Visualization of the monthly mean zonal winds for August 1995 in the approximately 18–40 kilometer altitude region, with the vertical scale greatly exaggerated. The red and blue surfaces enclose regions of strong westerlies and easterlies, respectively. Plotted data are restricted to 30°S–30°N, and wind data have been time filtered to emphasize variations related to the quasibiennial oscillation. Credit: Kevin Hamilton

The quasibiennial oscillation (QBO) of the prevailing winds in the tropical stratosphere between strong easterlies and strong westerlies represents the most repeatable aspect of the circulation in the atmosphere, other than the astronomically forced annual and daily cycles. The QBO is believed to be internally forced in the tropics via the interaction of the prevailing flow with vertically propagating waves.

Although rooted in low latitudes, the QBO has global impacts. The QBO is the “heartbeat” of the stratosphere, greatly influencing interannual variability in circulation and composition.

Any potential that the quasibiennial oscillation offers for long-range weather predictions is not being well exploited by current forecasting systems.

The QBO also affects the circulation at the Earth’s surface and is an important consideration in extended-range weather forecasts. Unfortunately, the QBO itself is not well represented in computer models used for weather predictions. Thus, any potential that the QBO offers for long-range weather predictions is not being well exploited by current forecasting systems.

The international QBO initiative (QBOi) is an effort among scientists to stimulate and coordinate computer modeling research on the QBO. The first QBOi workshop held in mid-March attracted 32 scientists from seven countries who reviewed achievements and remaining challenges in understanding and modeling the QBO.

What Do We Know About the QBO?

The workshop began with a review of the basic dynamical considerations underlying current theories about the QBO. Attendees agreed that the current paradigm, in which the QBO is maintained by the evolution and dissipation of vertically propagating waves, is sound but that questions remain about the dynamics behind the actual switching of the prevailing wind direction between westerly and easterly in the lowermost stratosphere. Although this switching mechanism can be clearly understood in very simplified models of the QBO that artificially constrain winds near the tropopause, meeting participants felt that in the real world this fundamental aspect of the QBO remains mysterious.

Questions remain about the dynamics behind the actual switching of the prevailing wind direction between westerly and easterly in the lowermost stratosphere.

The workshop continued with a review of results from the few global models that have produced “QBO-like” winds in the equatorial stratosphere. This review revealed common deficiencies in all current simulations, notably with QBO winds being unrealistically weak in the lowermost stratosphere and having unrealistically small cycle-to-cycle variability in the model simulations. The review of existing capabilities also highlighted rapidly growing efforts at many centers to better represent the upper atmosphere in global models used for operational weather forecasting and long-term climate projections.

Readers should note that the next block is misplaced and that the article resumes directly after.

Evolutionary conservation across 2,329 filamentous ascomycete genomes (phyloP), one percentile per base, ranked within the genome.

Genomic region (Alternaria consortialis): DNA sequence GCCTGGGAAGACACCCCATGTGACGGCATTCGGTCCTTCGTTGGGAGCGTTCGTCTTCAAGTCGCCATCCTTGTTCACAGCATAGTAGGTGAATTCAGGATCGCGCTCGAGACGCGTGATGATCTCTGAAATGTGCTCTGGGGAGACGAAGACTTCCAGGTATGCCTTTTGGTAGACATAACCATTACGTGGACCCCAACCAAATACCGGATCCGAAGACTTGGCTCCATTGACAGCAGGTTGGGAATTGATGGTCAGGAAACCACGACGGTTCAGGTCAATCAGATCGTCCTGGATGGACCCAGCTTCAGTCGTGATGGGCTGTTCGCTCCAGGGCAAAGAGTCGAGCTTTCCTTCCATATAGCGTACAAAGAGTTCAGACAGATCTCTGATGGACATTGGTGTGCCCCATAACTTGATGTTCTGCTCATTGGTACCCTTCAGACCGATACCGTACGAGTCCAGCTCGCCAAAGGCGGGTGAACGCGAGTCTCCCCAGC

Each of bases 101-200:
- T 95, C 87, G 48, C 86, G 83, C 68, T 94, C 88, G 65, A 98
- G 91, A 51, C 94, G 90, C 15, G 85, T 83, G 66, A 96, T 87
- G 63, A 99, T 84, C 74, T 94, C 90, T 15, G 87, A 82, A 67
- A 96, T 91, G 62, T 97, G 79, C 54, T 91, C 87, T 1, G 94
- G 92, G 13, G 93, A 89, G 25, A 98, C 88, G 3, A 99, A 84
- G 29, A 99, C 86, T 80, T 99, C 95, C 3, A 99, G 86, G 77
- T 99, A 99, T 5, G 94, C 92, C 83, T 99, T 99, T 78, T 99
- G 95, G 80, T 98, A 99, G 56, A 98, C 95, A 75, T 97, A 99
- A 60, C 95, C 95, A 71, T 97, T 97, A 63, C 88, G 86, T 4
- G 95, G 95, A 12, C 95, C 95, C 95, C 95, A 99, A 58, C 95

Developing a Framework for Testing Models

Participants agreed on a framework for coordinated computational experimentation at the many research centers now involved in the QBOi. For the initial phase, planned for the next 12–18 months, meeting attendees identified two major paths for experimentation.

First, groups will run long simulations with versions of their models that produce the most realistic mean flow oscillations. The groups will then repeat these runs under significantly perturbed global climate conditions. Participants decided that there should be a common set of model fields saved at frequent intervals so that assessors can diagnose the wave–mean flow interactions in these experiments.

As its second focus, the QBOi will also specify ensemble forecast experiments to be run for seasonal time scales from realistic initial states. Following the workshop, the QBOi executive committee created a blog to host ongoing discussion of QBOi issues.


Lesley Grey and James Anstey provided help key to achieving the workshop goals. We gratefully acknowledge funding from the UK Natural Environment Research Council and the Stratosphere-troposphere Processes and their Role in Climate project and local support from the Canadian Centre for Climate Modelling and Analysis. Sharon deCarlo helped produce the figure.

—Kevin Hamilton, International Pacific Research Center, University of Hawai`i, Honolulu, email:; Scott Osprey, Atmospheric, Oceanic and Planetary Physics, University of Oxford, Oxford, UK; and Neal Butchart, Met Office Hadley Centre, Exeter, UK

Citation: Hamilton, K., S. Osprey, and N. Butchart (2015), Modeling the stratosphere’s “heartbeat,” Eos, 96, doi:10.1029/2015EO032301. Published on 2 July 2015.

Text © 2015. The authors. CC BY-NC 3.0
Except where otherwise noted, images are subject to copyright. Any reuse without express permission from the copyright owner is prohibited.